Mumbai is a city that is located in India and is the capital of the state of Maharashtra. This city, which was formerly known as Bombay, covers an area of two hundred and thirty three square miles and has a population of over fourteen million people. The earliest known habitation of the seven islands that Mumbai is composed of is the Kolis, a fish village. In the third century BC the Maurya Empire gained control of Mumbai and made it into the center of Buddhist and Hindu culture. Mumbai would later fall under the control of dynasties such as the Vakatakas, Satavahanas, Konkan Mauryas, Abhiras, Chalukyas and Kalachuris from the second century until the eighth century when it fell under the dominion of the Silharas Dynasty.
In the late thirteenth century, King Bhimdev would establish his kingdom in the region. This would result in a large influx of settlers to the islands and a steady growth in the economy of the region. In the mid fourteenth century, the rulers of Gujarat captured the islands and they fell under the rule of the Gujarat Sultanate until the sixteenth century. In the landmark Treaty of Bassein in 1534, control of the islands would be passed to the Portuguese. In 1661, Charles II took possession of the islands as a stipulation in the dowry of Catherine of Braganza who was the daughter of the King of Portugal, King John IV. Charles II in turn leased the islands to the British East India Company in 1668. In the mid eighteenth century the city became a trading hub with trade routes established between Mecca and Basra. Educational and economic development increased in the city, during the nineteenth century, when the first Indian railway line was opened between the city and Thane. After India’s independance in 1947, the city became Bombay.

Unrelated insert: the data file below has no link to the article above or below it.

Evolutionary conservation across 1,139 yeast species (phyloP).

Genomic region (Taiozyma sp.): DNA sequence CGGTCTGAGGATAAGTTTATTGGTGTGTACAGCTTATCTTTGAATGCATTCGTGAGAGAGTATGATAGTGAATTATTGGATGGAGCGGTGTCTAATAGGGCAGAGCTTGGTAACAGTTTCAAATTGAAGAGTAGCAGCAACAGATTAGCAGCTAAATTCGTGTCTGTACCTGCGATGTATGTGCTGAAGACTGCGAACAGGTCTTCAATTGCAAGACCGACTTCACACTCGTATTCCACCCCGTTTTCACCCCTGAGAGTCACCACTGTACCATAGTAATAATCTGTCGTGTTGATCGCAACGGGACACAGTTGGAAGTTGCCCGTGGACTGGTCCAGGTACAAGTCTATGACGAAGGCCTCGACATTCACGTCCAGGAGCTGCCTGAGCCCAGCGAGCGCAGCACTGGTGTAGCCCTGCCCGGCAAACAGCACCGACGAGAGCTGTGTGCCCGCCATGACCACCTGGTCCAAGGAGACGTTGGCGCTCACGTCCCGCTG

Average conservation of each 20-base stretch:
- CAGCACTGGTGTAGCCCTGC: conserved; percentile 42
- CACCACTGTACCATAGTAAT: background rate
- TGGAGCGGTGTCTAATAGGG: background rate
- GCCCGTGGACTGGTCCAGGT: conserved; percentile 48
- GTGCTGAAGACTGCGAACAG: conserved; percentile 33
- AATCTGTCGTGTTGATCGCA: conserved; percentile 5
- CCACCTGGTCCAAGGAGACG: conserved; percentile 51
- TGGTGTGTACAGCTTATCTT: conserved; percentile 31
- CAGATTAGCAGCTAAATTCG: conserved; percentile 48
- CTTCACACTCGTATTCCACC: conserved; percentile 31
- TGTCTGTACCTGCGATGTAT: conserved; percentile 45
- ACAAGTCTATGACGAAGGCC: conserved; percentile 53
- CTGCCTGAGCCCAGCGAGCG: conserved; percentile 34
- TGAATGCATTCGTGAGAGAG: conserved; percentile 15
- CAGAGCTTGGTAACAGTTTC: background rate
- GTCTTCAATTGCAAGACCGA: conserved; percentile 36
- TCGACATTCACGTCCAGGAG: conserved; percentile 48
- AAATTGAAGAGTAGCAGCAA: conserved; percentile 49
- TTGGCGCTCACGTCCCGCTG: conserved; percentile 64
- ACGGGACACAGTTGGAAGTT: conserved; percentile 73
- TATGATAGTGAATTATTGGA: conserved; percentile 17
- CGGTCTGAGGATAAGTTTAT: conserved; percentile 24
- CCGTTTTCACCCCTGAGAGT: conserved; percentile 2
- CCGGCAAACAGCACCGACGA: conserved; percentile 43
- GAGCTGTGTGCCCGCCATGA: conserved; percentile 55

Today, Mumbai is the economic capital of India. It contributes over forty percent of the countries income tax collections, forty percent of foreign trade and sixty percent of custom duty collections to India. It also contributes over ten billion United States dollars to the Indian economy in the form of corporate taxes. Mumbai is also home to the headquarters of several Indian corporations and financial institutions which include the Reserve Bank of India, the Bombay Stock Exchange, Tata Group, the Indian mint, Vedanta Resources and the National Stock Exchange. Major industries in the city include hotel services, food, automotive parts, pencils, utensils and clothing. It is also home to the Bhabha Atomic Research Centre and the Western fleet of the Indian Navy.
The educational needs of Mumbai are serviced by either government run schools or private schools. Government run municipal schools are reputed for their lack of facilities, but are often the only choice available to poorer residents of the city. Mumbai also has an extensive number of universities which include Parshvanath college Of Engineering, University of Mumbai, V.M.P.H. College of Pharmacy, Parshvanath College of Polytechnic, Annasaheb Vartak College of Arts, Dhanukar College of Commerce, Ghanshyamdas Saraf Girls’ College of Arts & Commerce, Kapol Institute Of Hotel Management And Catering Technology, Lala Lajpat Rai College of Commerce and Economics and Mumbai College of Hotel Management and Catering Technology.